Cambridge Judge Business School – Simon Sainsbury Centre

  • area / size 59,266 sqft
  • Completed 2017
  • Stanton Williams Architects completed the Simon Sainsbury Centre for the Cambridge Judge Business School in Cambridge, England.

    The University of Cambridge is a unique environment, both physically and intellectually. Capturing the dynamic between the tradition embodied in the historic context, and the enquiring, innovative, intellectual life of the contemporary University is one of the creative challenges of our project for Cambridge Judge Business School. The project reflects the evolving culture of the University through the changing requirements for learning environments, but also through the physical juxtaposition of old, new and the more recent past: a complex layering of history which embodies the identity of the School whilst expressing its contemporary needs.

    Cambridge Judge Business School was founded over 25 years ago on the Grade II listed Old Addenbrooke’s Hospital site in the historic centre of Cambridge. Whilst the original buildings form an important part of the School’s identity and character, they no longer provide sufficient space, or appropriate facilities, for its current and future needs.

    Stanton Williams were commissioned to enhance, consolidate and expand the School’s facilities on its existing site, bringing together faculty, staff and students in one location so that the School can operate efficiently and support future growth. The 5,000m² Simon Sainsbury Centre provides space for the expanding Executive Education programme, together with additional teaching, office, breakout and dining spaces for the School.

    Our design is conceived as an extension to the original Addenbrooke’s Hospital, creating a unified identity for the site by drawing on the character and materials of the nineteenth century building whilst acting as a foil to the 1990s transformation. The strong rhythm of brick buttresses and finer stone columns of the Matthew Digby Wyatt facade sets the structural rhythm of the new building, which is expressed internally and externally. The tonal qualities of the nineteenth century brickwork and stone detailing inform its masonry character. Externally, the massing of the new building reinstates the scale and clearly defined boundaries which characterised the original hospital campus, anchoring the School in its urban setting.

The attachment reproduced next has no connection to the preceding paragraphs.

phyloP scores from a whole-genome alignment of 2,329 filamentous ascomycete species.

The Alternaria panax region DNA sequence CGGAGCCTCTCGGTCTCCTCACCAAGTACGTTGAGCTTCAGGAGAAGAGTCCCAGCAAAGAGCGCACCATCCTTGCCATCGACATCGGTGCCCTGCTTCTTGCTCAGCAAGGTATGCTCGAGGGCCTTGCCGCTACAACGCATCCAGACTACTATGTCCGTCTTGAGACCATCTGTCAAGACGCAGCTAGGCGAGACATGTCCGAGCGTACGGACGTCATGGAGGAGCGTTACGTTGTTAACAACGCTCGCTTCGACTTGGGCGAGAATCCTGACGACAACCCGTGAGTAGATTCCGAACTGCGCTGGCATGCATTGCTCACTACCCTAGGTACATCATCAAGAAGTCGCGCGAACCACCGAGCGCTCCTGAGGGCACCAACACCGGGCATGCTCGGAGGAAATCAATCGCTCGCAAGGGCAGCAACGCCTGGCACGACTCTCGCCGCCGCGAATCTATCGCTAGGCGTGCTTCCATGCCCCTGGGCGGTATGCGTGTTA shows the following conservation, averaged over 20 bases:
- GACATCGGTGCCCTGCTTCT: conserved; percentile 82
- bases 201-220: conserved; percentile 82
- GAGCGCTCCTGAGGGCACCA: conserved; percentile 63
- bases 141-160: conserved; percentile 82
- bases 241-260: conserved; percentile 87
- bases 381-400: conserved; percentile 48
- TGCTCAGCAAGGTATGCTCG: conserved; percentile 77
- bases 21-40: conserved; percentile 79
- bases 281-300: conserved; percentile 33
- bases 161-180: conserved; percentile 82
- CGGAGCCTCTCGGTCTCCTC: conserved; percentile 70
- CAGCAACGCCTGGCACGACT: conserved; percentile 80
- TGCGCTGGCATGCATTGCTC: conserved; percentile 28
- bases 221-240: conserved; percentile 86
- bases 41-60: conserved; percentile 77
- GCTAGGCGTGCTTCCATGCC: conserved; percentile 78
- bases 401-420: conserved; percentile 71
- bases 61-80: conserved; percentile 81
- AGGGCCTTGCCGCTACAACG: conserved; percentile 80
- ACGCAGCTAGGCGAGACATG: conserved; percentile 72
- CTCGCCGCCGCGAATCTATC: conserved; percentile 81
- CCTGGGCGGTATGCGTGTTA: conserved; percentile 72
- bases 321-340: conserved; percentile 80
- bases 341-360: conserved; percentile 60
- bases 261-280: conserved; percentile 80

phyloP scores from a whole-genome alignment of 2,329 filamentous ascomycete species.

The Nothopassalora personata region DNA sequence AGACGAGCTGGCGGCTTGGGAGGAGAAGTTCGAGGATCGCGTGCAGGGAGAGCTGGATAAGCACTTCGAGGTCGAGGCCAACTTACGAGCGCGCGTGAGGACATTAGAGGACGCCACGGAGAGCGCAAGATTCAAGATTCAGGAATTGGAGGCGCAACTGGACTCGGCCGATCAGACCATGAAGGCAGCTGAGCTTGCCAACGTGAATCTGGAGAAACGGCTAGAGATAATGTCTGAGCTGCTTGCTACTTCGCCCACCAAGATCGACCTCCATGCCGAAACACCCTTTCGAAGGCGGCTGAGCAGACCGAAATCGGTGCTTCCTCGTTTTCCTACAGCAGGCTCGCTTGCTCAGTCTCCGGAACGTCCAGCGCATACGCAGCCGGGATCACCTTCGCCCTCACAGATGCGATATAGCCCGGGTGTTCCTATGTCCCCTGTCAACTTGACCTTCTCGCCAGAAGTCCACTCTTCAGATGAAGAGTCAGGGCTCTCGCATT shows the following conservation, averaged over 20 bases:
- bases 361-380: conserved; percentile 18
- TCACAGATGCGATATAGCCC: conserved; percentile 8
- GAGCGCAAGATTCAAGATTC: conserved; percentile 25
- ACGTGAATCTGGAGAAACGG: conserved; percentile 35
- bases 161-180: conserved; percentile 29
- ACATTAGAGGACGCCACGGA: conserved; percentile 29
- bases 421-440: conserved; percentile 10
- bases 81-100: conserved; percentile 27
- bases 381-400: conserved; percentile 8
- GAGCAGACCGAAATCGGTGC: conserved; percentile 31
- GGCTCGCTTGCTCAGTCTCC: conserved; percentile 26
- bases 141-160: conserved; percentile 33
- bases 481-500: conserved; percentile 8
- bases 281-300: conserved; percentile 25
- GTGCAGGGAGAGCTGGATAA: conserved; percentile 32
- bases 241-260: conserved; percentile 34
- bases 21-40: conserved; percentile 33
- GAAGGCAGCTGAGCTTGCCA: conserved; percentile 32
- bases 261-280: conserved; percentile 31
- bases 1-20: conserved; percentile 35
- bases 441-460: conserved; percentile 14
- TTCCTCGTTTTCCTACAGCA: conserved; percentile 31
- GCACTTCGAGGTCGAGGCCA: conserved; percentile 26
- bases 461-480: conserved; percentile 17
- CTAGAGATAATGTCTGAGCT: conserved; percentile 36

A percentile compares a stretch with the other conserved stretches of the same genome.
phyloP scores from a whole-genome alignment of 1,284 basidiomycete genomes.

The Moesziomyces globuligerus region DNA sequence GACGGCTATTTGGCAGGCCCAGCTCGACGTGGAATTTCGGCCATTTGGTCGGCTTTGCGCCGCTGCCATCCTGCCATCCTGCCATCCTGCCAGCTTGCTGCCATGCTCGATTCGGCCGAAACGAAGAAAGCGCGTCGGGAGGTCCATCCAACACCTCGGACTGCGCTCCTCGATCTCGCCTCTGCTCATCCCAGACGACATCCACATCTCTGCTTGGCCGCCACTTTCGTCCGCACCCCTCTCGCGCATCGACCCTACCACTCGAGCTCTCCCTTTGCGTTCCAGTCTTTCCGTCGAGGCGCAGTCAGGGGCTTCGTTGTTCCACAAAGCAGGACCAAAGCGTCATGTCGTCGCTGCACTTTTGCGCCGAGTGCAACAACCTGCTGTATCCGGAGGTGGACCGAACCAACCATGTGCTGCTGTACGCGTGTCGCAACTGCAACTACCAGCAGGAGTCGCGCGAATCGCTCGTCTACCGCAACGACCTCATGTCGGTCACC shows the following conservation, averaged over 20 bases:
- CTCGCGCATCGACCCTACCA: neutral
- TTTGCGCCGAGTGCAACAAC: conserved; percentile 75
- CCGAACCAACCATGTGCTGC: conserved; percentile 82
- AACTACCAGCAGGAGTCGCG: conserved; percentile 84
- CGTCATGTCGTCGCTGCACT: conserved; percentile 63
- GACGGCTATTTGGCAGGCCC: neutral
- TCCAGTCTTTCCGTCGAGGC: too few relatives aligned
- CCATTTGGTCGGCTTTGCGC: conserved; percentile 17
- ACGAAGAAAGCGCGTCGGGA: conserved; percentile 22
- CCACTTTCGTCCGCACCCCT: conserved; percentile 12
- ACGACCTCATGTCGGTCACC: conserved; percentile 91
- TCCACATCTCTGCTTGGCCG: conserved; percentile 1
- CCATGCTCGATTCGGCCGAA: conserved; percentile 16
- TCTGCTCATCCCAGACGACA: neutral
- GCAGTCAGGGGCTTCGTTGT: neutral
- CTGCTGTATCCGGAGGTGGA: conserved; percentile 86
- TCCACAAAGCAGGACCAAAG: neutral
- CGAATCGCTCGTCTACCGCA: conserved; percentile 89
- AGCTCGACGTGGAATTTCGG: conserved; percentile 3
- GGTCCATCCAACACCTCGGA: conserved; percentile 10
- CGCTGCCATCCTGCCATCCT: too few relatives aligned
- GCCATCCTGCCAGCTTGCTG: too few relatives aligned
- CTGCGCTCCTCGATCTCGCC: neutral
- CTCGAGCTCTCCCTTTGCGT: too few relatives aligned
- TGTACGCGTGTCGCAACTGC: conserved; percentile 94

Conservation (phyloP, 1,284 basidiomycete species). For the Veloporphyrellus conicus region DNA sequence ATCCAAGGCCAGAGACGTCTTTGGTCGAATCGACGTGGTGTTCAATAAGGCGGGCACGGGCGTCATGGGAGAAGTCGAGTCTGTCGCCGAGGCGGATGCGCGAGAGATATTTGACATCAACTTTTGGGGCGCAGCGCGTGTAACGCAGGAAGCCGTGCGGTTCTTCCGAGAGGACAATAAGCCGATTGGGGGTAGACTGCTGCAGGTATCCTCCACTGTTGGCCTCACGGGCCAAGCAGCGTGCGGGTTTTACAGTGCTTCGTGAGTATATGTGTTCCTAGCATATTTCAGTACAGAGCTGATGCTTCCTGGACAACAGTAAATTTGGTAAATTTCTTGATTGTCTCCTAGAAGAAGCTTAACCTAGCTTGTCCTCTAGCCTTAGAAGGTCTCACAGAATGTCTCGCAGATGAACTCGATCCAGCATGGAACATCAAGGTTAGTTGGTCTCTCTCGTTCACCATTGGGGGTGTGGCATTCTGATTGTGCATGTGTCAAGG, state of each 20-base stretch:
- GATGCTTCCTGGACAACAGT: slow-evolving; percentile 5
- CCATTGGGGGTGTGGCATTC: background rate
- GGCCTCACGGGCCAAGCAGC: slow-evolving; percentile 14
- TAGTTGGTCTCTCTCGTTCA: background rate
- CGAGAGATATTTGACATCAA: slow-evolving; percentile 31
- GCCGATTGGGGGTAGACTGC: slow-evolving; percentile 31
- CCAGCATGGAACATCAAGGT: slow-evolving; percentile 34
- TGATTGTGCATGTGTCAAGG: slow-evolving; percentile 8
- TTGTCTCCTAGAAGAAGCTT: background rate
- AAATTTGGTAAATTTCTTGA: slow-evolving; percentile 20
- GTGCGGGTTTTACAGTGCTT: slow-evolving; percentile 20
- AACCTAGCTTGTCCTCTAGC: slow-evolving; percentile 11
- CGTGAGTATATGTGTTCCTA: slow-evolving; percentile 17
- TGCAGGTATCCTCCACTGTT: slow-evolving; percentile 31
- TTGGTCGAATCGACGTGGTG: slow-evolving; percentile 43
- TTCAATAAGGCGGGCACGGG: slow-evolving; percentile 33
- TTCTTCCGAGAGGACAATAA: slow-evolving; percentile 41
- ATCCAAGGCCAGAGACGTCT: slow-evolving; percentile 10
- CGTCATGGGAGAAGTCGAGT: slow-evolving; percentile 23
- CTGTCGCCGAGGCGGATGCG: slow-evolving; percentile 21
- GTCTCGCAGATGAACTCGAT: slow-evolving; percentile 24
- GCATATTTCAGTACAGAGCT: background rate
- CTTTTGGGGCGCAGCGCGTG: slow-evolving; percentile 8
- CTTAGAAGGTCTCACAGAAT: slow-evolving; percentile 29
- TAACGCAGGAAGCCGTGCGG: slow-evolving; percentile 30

The three primary phases of building remain clearly legible in the new design, expressing the “layered” history of the site, but share common concerns in their language and organisation. The height of the original nineteenth century hospital wards establishes principal floor levels and room heights across the site; the nineteenth century structural grid defines proportions through all phases of work; the juxtaposition of rich materials and colour with more robust structural elements, which characterises the Digby Wyatt façade and 1990s transformation, is carried through into the new building through the use of strong colour and refined materials juxtaposed with exposed structural concrete. Together these aspects of design create a unified identity for the School which transcends its individual periods and styles.

    Internally, a network of spaces, differentiated in scale and character, provides an engaging, high quality environment for staff and students. These spaces have been designed to provide access to views, a strong sense of materiality and an appreciation of varying qualities of daylight. The majority of the building is also naturally ventilated and locally controlled as part of an innovative and sustainable environmental strategy. The sequence of spaces has been designed to promote interaction between students, delegates and staff through the provision of generous foyer and circulation spaces which create opportunities for informal meetings and discussion. These spaces extend the existing foyers and stairs which characterise the successful social heart of the existing building.

    Architect: Stanton Williams Architects
    Contractor: SDC Builders Ltd
    Photography: Hufton+Crow